Enviros strike back at Rand Paul for dismissing air pollution-asthma link

The enviros attack Paul’s source, not his facts.

The Associated Press reports in “Sen. Rand Paul claims asthma and air pollution have no link“:

It was a startling claim: Air pollution has no connection to asthma, Kentucky GOP Sen. Rand Paul said on the Senate floor.

But Paul, and a chart he used to make his case against the health benefits of a new federal air pollution rule, relied on some creative sourcing and pseudoscience.

Paul’s chart was a graph showing air pollution declining in California as the number of people diagnosed with asthma rose. The chart attributed the data to a May 2003 paper by what was then called the California Department of Health Services. But the department never plotted the relationship between those two factors.

The real source was a 2006 paper “Facts Not Fear on Air Pollution” from the National Center for Policy Analysis, a conservative think tank. The paper, by independent consultant Joel Schwartz, contends that most information on air pollution from environmentalists, regulators, scientists and journalists is exaggerated or wrong. The paper was not subjected to the normal peer-review process demanded for most published science.

But JunkScience.com friend Joel Schwartz knows more about air quality than the so-called experts on whom the EPA and enviros rely.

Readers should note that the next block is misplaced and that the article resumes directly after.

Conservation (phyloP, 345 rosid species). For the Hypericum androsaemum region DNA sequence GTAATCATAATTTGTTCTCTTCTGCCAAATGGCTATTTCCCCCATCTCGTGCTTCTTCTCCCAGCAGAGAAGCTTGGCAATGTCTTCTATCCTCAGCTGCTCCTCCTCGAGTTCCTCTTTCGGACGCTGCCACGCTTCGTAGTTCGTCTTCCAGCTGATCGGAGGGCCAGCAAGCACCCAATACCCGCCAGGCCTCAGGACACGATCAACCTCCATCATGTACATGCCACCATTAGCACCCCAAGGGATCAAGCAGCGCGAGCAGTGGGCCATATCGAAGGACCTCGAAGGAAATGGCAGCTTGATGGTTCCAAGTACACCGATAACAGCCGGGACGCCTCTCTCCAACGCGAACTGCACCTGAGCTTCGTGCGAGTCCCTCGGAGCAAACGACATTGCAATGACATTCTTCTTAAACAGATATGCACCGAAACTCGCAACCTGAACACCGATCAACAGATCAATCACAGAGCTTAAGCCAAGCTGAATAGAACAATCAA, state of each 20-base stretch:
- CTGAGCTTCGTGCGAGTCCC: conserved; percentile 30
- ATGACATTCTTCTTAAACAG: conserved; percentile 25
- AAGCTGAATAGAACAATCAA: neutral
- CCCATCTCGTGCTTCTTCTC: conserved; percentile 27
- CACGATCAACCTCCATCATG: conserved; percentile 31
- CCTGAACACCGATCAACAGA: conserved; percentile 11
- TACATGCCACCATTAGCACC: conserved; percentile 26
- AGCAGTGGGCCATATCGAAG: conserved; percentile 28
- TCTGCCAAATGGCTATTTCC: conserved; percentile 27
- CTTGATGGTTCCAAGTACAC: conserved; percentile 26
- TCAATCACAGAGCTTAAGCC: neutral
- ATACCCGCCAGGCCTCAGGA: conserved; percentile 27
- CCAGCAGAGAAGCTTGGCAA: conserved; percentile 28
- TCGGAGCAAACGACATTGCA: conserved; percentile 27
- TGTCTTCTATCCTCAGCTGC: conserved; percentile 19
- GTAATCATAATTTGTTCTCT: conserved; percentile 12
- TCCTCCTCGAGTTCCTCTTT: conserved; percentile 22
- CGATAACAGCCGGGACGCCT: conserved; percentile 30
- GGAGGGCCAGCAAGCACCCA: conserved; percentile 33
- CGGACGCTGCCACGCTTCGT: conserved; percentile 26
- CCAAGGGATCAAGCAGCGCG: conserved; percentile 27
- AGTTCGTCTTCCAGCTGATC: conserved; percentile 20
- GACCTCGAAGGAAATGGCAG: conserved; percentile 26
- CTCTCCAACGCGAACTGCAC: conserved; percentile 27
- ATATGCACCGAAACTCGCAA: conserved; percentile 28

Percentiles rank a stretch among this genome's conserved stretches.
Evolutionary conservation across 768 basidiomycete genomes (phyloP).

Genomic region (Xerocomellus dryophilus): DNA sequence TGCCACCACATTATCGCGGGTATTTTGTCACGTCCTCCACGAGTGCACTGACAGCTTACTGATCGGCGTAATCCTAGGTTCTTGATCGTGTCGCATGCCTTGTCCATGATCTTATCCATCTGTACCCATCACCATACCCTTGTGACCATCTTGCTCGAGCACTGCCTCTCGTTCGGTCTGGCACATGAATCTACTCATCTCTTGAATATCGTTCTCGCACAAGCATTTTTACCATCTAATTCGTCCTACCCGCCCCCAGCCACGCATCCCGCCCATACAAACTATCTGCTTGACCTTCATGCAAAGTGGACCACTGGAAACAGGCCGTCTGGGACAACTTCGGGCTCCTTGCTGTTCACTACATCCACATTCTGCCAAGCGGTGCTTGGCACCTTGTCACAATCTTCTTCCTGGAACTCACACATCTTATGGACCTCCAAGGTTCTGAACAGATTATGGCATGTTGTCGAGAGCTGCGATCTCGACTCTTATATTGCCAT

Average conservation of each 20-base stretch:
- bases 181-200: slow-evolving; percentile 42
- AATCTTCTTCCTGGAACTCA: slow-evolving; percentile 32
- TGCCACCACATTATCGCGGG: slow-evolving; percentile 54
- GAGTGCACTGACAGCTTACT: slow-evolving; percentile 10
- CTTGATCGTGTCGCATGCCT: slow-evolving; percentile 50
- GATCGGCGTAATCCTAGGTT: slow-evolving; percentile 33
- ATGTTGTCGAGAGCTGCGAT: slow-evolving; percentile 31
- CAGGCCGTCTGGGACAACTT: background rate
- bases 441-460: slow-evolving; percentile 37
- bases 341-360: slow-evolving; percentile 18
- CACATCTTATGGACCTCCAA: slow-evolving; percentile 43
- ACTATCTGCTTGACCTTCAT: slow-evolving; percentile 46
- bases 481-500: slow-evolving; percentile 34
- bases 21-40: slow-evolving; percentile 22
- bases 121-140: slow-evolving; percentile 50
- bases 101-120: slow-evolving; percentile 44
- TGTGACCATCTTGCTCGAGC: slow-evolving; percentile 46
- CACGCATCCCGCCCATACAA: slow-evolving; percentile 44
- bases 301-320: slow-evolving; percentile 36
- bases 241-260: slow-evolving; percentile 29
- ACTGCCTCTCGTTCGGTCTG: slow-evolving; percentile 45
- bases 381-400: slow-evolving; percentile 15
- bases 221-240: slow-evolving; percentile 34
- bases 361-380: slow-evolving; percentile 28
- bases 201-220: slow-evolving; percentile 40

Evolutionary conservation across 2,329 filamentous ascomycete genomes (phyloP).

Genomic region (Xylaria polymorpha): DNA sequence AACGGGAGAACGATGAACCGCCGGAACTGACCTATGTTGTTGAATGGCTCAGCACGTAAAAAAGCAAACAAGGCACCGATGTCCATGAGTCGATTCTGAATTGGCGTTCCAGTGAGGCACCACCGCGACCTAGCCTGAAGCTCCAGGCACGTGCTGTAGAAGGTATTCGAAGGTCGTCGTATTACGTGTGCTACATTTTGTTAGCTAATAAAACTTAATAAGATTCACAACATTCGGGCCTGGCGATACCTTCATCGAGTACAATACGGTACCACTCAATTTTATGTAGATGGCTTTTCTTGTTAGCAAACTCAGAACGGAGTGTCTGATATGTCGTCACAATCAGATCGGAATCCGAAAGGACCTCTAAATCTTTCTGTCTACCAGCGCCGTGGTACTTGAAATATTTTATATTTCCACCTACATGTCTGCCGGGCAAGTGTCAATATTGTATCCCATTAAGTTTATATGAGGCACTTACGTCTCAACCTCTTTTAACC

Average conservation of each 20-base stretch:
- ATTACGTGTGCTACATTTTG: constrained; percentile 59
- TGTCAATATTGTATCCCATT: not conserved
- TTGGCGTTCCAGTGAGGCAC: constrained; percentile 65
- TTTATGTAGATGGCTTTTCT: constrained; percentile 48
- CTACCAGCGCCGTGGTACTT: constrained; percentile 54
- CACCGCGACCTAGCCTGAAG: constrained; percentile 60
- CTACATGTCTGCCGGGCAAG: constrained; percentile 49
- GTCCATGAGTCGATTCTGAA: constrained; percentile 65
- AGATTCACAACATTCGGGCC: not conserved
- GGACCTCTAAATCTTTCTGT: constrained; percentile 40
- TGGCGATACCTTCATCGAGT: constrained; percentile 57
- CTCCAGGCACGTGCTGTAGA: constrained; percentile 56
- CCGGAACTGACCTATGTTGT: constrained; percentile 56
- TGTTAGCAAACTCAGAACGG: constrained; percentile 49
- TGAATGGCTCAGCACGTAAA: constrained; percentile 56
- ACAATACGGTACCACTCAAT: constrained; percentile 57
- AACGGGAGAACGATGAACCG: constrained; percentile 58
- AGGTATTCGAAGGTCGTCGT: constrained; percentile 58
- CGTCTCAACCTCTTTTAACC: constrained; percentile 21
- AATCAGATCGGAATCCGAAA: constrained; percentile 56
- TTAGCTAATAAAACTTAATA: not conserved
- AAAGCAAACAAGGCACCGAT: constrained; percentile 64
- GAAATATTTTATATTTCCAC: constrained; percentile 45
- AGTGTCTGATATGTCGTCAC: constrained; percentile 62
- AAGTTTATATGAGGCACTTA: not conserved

The Associated Press goes on to report,

But Schwartz, who now works for Blue Sky Consulting Group, discounts even studies linking pollution to asthma attacks, saying “they are probably not related.”

In an interview with The Associated Press, Schwartz defended his work. “The fact that they move in opposite directions shows that air pollution is not a large factor in the cause,” he said.

Dan Greenbaum, the president of the nonprofit Health Effects Institute, said such arguments “miss the point.” The institute receives funding from both the Environmental Protection Agency and the auto industry.

“No pulmonary doctor has said that the primary reason for the increase in asthma is air pollution. That is not the concern with air pollution and asthma,” Greenbaum said. “The concern is that if you have asthma, we have very strong evidence that you are sensitive to air pollution.”

We have yet to see what this evidence is. That’s why we have asked for EPA, Greenbaum et al. to show us a body.

Read the Associated press article.

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